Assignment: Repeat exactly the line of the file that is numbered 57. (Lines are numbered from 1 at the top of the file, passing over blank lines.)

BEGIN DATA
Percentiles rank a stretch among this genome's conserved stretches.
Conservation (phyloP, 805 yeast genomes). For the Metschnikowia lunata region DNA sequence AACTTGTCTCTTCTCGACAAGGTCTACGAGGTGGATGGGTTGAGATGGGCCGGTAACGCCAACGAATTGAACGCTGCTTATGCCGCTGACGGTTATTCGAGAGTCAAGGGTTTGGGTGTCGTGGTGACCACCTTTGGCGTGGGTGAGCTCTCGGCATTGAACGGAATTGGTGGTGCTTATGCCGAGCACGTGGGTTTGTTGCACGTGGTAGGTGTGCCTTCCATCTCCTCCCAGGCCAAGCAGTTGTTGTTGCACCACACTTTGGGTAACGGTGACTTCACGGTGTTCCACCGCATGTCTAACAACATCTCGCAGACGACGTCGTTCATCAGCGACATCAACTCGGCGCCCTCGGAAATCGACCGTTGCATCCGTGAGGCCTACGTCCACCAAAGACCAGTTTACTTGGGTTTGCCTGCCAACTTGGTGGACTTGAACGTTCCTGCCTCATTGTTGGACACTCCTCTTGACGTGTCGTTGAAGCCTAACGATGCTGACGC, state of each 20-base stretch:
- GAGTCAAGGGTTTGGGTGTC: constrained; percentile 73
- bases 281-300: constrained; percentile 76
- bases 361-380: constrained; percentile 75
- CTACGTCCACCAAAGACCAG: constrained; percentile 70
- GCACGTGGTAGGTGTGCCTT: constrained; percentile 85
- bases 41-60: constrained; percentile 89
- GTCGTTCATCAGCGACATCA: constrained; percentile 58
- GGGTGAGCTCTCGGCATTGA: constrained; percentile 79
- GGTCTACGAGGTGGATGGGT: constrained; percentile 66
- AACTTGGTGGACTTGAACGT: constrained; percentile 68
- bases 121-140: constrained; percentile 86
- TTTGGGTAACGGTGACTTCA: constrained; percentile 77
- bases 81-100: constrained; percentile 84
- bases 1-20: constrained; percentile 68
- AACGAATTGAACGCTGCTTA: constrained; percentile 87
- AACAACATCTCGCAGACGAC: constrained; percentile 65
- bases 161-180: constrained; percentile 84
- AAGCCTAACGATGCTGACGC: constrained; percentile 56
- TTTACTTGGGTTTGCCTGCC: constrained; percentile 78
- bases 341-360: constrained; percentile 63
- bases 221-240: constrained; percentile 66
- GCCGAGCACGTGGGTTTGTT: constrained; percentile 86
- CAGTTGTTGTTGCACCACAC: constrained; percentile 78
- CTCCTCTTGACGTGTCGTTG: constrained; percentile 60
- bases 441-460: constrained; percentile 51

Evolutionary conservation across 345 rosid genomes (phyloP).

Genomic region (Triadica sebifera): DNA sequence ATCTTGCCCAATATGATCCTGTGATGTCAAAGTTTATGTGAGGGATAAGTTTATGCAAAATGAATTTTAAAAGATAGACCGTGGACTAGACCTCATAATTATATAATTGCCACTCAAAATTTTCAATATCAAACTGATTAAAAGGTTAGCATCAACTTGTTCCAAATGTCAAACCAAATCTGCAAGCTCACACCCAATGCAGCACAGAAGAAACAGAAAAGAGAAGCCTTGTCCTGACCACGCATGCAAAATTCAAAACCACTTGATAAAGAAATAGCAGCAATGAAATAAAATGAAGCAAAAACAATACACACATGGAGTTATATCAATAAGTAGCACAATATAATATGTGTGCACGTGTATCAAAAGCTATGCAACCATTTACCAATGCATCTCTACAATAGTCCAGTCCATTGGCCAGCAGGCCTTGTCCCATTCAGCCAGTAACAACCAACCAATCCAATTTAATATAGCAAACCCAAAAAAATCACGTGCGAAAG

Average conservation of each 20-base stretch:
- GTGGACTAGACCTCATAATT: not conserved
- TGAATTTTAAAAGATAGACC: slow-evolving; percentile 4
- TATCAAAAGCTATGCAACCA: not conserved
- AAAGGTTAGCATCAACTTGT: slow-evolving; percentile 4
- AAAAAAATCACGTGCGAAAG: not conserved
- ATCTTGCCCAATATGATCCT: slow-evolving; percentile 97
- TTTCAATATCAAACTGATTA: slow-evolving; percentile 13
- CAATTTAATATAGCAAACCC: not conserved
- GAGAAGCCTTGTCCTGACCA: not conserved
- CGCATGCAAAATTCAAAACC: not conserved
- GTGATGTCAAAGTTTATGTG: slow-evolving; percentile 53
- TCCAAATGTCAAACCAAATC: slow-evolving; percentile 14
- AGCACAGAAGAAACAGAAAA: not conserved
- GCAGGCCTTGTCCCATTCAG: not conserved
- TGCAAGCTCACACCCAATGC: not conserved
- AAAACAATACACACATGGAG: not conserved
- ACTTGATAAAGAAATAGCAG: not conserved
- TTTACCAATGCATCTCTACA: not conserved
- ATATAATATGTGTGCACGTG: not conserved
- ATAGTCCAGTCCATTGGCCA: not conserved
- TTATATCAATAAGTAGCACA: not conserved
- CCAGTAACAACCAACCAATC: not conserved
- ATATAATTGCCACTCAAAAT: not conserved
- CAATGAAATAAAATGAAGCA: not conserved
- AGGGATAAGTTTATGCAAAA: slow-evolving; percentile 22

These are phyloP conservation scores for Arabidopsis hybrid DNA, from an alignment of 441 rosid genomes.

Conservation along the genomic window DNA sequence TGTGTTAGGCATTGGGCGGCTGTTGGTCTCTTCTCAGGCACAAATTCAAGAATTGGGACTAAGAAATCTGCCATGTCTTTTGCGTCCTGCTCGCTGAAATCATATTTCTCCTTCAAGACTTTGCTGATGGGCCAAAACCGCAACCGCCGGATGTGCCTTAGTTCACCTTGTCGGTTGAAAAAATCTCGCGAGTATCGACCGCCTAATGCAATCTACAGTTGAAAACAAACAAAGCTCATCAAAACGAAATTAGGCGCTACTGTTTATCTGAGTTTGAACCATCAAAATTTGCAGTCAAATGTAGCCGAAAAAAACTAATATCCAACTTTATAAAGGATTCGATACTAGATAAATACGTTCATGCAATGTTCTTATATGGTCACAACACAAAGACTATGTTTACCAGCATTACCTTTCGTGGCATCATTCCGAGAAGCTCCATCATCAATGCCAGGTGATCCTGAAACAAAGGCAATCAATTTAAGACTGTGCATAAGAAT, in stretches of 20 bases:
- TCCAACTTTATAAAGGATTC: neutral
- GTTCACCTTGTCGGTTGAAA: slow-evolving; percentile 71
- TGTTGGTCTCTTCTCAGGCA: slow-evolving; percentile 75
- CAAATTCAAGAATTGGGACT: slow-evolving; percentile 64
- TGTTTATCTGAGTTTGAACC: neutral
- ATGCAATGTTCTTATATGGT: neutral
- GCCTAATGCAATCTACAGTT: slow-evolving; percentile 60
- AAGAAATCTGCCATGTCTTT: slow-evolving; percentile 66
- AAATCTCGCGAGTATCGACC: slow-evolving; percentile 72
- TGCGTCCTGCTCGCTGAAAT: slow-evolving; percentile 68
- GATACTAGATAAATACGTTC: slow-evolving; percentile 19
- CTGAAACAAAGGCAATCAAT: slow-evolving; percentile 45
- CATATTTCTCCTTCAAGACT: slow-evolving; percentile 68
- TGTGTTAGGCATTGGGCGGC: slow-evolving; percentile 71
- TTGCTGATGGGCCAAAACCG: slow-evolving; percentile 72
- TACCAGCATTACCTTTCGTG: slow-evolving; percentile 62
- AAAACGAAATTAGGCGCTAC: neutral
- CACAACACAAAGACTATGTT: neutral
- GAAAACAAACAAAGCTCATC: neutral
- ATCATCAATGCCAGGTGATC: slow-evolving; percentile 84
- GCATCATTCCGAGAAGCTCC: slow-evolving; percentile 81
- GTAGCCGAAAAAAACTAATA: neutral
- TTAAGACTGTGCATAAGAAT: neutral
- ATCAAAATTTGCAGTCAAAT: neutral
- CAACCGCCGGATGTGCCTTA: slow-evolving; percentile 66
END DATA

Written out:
Conservation along the genomic window DNA sequence TGTGTTAGGCATTGGGCGGCTGTTGGTCTCTTCTCAGGCACAAATTCAAGAATTGGGACTAAGAAATCTGCCATGTCTTTTGCGTCCTGCTCGCTGAAATCATATTTCTCCTTCAAGACTTTGCTGATGGGCCAAAACCGCAACCGCCGGATGTGCCTTAGTTCACCTTGTCGGTTGAAAAAATCTCGCGAGTATCGACCGCCTAATGCAATCTACAGTTGAAAACAAACAAAGCTCATCAAAACGAAATTAGGCGCTACTGTTTATCTGAGTTTGAACCATCAAAATTTGCAGTCAAATGTAGCCGAAAAAAACTAATATCCAACTTTATAAAGGATTCGATACTAGATAAATACGTTCATGCAATGTTCTTATATGGTCACAACACAAAGACTATGTTTACCAGCATTACCTTTCGTGGCATCATTCCGAGAAGCTCCATCATCAATGCCAGGTGATCCTGAAACAAAGGCAATCAATTTAAGACTGTGCATAAGAAT, in stretches of 20 bases: